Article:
Outlook for 2010 economy brightens
AP Economics Writer
Vail, CO Colorado
WASHINGTON – Federal Reserve officials have a slightly brighter view of the economy than they did at the start of the year.
Fed officials said Wednesday in a new forecast that they think the economy can grow between 3.2 percent and 3.7 percent this year. That’s an upward revision from a growth range of 2.8 percent to 3.5 percent in their January forecast.
The Fed’s latest forecast sees the unemployment rate, now at 9.9 percent, dipping to between 9.1 percent and 9.5 percent by year’s end. In the January forecast, the Fed didn’t think unemployment would dip below 9.5 percent this year. The Fed prepared the latest forecast for its late-April meeting.
The officials predict that a measure of inflation tied to a gauge of consumer spending – excluding volatile food and energy costs – will rise just 0.9 percent to 1.2 percent this year. That’s below the January estimate of an increase in prices of 1.1 percent to 1.7 percent.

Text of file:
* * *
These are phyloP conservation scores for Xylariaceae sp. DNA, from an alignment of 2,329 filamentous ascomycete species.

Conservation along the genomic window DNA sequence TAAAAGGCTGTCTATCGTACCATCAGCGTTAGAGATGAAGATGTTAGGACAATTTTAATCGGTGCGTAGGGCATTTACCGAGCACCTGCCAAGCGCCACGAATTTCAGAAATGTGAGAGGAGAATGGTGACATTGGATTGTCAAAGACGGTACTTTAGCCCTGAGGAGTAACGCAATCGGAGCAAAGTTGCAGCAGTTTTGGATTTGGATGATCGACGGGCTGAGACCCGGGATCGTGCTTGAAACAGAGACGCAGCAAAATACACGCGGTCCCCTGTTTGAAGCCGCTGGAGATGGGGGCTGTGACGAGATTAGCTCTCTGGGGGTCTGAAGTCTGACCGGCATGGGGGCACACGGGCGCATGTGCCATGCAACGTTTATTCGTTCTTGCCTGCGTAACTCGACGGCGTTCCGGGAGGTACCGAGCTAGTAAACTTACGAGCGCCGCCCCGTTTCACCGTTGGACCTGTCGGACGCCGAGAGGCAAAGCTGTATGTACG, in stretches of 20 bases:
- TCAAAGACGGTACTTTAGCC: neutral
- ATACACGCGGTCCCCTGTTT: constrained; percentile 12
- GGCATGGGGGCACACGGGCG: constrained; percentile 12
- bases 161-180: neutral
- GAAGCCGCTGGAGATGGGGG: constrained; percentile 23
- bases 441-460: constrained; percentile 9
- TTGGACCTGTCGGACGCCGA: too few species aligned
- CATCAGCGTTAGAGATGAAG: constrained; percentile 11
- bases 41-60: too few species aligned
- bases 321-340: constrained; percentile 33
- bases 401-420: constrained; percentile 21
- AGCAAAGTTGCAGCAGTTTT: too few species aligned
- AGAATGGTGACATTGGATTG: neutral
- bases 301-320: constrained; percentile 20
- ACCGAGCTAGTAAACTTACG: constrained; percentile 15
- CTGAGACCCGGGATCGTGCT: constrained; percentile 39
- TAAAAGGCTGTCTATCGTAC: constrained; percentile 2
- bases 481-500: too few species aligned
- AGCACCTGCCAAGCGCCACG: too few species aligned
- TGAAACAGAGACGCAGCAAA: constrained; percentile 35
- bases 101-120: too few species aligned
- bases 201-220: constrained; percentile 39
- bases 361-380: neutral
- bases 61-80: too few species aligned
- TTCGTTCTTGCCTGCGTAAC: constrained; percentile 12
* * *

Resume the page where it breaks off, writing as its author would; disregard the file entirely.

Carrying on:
The new outlook represents the middle range of forecasts of officials on the Federal Open Market Committee. That’s the group of Fed board members and central bank presidents who meet eight times a year to set interest rates.
At four of those meetings, including the April session, the central bank updates its economic outlook.
The Fed left its forecasts for next year and 2011 and the longer-run expectations mainly unchanged from January.
The Fed described the changes in economic growth in 2010 as a “modest” upward revision. The minutes said the figures available for the April meeting on consumer spending and business outlays were “broadly consistent with a moderate pace of economic recovery.”
But the Fed stressed that the economic recovery is expected to remain moderate, with the unemployment rate falling only gradually.
“Participants continued to expect the pace of the economic recovery to be restrained by household and business uncertainty, only gradual improvement in labor market conditions and slow easing of credit conditions in the banking sector,” the Fed minutes said.
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